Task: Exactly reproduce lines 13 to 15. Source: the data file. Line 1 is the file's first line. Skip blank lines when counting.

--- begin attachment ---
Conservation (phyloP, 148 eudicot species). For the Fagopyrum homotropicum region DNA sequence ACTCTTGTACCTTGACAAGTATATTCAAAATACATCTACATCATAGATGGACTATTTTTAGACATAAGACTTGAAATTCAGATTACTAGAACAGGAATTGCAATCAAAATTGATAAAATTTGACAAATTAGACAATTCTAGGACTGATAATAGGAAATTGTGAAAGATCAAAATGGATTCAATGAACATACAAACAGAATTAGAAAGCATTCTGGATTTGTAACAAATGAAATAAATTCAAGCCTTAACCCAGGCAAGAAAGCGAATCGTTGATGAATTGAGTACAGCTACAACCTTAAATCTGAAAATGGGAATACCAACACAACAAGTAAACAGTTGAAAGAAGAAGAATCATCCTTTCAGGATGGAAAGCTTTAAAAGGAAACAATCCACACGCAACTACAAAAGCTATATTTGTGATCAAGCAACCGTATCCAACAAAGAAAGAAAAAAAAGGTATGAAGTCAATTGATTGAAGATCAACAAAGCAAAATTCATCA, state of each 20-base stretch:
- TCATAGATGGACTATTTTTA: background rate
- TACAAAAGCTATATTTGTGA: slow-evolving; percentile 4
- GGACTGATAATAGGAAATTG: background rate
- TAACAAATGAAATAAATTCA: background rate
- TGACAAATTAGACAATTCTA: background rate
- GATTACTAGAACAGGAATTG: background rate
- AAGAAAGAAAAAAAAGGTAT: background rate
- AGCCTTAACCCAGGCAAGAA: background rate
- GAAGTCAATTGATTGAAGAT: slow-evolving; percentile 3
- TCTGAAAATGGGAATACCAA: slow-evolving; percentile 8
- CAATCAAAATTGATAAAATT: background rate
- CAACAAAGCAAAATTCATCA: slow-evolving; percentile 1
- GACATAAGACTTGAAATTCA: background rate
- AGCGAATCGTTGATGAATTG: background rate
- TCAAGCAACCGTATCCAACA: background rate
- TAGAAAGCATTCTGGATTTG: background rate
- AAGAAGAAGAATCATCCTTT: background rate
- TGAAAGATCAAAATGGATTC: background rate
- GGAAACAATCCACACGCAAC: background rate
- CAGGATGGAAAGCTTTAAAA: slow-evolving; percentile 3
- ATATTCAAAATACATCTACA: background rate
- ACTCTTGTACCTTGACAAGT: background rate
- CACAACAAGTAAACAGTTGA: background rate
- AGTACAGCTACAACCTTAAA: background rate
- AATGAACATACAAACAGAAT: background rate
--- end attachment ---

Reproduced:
- CAACAAAGCAAAATTCATCA: slow-evolving; percentile 1
- GACATAAGACTTGAAATTCA: background rate
- AGCGAATCGTTGATGAATTG: background rate